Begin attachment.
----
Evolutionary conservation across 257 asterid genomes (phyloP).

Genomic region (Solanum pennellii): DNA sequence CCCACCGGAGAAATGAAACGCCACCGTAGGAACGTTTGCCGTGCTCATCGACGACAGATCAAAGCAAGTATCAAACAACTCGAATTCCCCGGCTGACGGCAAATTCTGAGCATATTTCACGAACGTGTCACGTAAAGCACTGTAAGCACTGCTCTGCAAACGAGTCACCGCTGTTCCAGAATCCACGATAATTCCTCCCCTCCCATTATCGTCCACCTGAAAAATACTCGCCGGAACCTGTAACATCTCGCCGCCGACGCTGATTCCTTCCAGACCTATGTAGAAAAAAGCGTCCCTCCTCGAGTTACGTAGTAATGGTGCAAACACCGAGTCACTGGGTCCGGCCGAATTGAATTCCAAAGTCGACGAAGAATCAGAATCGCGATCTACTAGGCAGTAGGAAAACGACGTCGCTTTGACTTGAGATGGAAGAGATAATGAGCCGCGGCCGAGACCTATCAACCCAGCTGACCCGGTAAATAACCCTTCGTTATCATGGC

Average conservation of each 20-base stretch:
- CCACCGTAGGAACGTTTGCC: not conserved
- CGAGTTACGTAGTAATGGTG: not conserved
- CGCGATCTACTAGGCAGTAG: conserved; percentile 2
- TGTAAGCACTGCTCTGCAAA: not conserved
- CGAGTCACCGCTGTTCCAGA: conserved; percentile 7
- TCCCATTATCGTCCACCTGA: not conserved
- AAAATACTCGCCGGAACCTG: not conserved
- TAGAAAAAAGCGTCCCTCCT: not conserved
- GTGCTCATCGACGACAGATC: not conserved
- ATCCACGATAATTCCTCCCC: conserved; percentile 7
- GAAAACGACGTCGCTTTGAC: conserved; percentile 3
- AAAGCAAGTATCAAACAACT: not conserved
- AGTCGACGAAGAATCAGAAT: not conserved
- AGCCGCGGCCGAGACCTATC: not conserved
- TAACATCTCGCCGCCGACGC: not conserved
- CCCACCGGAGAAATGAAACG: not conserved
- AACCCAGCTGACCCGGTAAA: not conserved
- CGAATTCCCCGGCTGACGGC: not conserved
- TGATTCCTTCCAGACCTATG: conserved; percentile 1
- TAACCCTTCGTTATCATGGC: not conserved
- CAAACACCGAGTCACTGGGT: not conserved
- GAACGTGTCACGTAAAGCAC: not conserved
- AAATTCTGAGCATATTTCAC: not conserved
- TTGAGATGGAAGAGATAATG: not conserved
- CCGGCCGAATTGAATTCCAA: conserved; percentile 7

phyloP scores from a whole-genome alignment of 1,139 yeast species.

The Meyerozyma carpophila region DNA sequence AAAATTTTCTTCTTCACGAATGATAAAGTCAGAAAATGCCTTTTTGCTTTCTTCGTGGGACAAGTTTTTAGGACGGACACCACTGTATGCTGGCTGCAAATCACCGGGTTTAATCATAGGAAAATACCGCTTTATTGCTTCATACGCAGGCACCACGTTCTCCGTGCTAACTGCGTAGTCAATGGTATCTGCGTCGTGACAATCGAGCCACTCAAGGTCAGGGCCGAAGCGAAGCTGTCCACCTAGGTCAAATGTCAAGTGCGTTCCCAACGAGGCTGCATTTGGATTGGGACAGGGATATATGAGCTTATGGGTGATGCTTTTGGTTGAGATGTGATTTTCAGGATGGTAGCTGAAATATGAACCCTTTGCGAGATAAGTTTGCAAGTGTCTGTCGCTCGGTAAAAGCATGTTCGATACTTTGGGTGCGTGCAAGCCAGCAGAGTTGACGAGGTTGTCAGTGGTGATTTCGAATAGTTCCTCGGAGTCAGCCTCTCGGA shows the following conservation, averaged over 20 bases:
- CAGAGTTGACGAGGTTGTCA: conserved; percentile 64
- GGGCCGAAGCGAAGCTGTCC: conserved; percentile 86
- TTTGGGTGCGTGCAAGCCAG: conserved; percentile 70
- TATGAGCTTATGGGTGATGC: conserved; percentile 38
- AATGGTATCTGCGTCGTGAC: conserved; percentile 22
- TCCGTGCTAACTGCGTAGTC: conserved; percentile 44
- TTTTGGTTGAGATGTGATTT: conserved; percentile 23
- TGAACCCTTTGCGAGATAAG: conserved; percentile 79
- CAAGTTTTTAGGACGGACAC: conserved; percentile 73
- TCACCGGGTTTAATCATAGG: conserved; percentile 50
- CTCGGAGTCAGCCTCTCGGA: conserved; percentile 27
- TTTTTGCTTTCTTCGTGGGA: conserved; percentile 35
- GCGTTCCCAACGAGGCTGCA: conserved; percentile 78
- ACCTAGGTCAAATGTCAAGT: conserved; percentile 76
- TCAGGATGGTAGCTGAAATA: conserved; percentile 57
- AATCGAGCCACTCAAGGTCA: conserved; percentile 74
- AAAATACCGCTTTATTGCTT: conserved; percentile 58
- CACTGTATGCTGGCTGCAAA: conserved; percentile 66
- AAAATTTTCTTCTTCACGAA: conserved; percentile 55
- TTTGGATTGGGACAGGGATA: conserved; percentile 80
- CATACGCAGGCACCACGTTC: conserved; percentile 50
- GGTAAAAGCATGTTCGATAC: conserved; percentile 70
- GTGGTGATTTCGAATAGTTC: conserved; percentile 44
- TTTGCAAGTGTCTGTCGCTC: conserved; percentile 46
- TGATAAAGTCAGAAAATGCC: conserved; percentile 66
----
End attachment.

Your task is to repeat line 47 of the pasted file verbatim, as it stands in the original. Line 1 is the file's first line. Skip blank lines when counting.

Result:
- AAAATACCGCTTTATTGCTT: conserved; percentile 58